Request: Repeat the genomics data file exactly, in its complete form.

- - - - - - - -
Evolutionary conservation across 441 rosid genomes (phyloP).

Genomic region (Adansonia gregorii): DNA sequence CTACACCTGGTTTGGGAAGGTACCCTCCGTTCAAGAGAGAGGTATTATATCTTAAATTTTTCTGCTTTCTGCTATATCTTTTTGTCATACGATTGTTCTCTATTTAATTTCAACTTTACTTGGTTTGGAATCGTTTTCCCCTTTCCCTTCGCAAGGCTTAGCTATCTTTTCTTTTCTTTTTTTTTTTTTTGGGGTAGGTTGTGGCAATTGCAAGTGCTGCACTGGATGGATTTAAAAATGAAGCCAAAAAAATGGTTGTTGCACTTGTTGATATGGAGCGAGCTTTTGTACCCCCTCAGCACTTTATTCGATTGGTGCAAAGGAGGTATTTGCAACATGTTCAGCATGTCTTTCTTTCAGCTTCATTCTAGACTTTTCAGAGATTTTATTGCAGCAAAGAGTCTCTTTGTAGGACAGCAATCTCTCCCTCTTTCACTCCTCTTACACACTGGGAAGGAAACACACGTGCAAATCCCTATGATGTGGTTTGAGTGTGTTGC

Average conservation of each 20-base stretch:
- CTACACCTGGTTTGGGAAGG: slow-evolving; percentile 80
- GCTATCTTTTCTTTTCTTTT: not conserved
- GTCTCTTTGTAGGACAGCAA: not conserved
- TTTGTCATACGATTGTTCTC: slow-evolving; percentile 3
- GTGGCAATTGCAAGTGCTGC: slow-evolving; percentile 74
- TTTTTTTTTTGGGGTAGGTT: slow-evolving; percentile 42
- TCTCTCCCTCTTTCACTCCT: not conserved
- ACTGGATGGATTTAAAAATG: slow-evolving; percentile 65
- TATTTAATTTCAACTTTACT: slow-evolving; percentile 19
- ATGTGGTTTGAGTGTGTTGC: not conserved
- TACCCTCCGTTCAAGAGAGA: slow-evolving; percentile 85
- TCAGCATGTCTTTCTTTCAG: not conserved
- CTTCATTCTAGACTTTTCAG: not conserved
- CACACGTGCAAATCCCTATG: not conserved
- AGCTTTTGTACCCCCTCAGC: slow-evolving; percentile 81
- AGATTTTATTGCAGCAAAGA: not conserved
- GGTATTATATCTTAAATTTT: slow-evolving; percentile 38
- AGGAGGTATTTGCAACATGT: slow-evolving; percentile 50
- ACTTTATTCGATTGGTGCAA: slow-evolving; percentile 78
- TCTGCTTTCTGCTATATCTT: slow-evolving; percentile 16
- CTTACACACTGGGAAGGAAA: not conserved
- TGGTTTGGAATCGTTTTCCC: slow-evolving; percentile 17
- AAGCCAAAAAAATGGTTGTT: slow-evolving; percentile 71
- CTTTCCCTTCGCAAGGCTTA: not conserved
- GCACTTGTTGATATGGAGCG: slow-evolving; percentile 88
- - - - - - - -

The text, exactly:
Evolutionary conservation across 441 rosid genomes (phyloP).

Genomic region (Adansonia gregorii): DNA sequence CTACACCTGGTTTGGGAAGGTACCCTCCGTTCAAGAGAGAGGTATTATATCTTAAATTTTTCTGCTTTCTGCTATATCTTTTTGTCATACGATTGTTCTCTATTTAATTTCAACTTTACTTGGTTTGGAATCGTTTTCCCCTTTCCCTTCGCAAGGCTTAGCTATCTTTTCTTTTCTTTTTTTTTTTTTTGGGGTAGGTTGTGGCAATTGCAAGTGCTGCACTGGATGGATTTAAAAATGAAGCCAAAAAAATGGTTGTTGCACTTGTTGATATGGAGCGAGCTTTTGTACCCCCTCAGCACTTTATTCGATTGGTGCAAAGGAGGTATTTGCAACATGTTCAGCATGTCTTTCTTTCAGCTTCATTCTAGACTTTTCAGAGATTTTATTGCAGCAAAGAGTCTCTTTGTAGGACAGCAATCTCTCCCTCTTTCACTCCTCTTACACACTGGGAAGGAAACACACGTGCAAATCCCTATGATGTGGTTTGAGTGTGTTGC

Average conservation of each 20-base stretch:
- CTACACCTGGTTTGGGAAGG: slow-evolving; percentile 80
- GCTATCTTTTCTTTTCTTTT: not conserved
- GTCTCTTTGTAGGACAGCAA: not conserved
- TTTGTCATACGATTGTTCTC: slow-evolving; percentile 3
- GTGGCAATTGCAAGTGCTGC: slow-evolving; percentile 74
- TTTTTTTTTTGGGGTAGGTT: slow-evolving; percentile 42
- TCTCTCCCTCTTTCACTCCT: not conserved
- ACTGGATGGATTTAAAAATG: slow-evolving; percentile 65
- TATTTAATTTCAACTTTACT: slow-evolving; percentile 19
- ATGTGGTTTGAGTGTGTTGC: not conserved
- TACCCTCCGTTCAAGAGAGA: slow-evolving; percentile 85
- TCAGCATGTCTTTCTTTCAG: not conserved
- CTTCATTCTAGACTTTTCAG: not conserved
- CACACGTGCAAATCCCTATG: not conserved
- AGCTTTTGTACCCCCTCAGC: slow-evolving; percentile 81
- AGATTTTATTGCAGCAAAGA: not conserved
- GGTATTATATCTTAAATTTT: slow-evolving; percentile 38
- AGGAGGTATTTGCAACATGT: slow-evolving; percentile 50
- ACTTTATTCGATTGGTGCAA: slow-evolving; percentile 78
- TCTGCTTTCTGCTATATCTT: slow-evolving; percentile 16
- CTTACACACTGGGAAGGAAA: not conserved
- TGGTTTGGAATCGTTTTCCC: slow-evolving; percentile 17
- AAGCCAAAAAAATGGTTGTT: slow-evolving; percentile 71
- CTTTCCCTTCGCAAGGCTTA: not conserved
- GCACTTGTTGATATGGAGCG: slow-evolving; percentile 88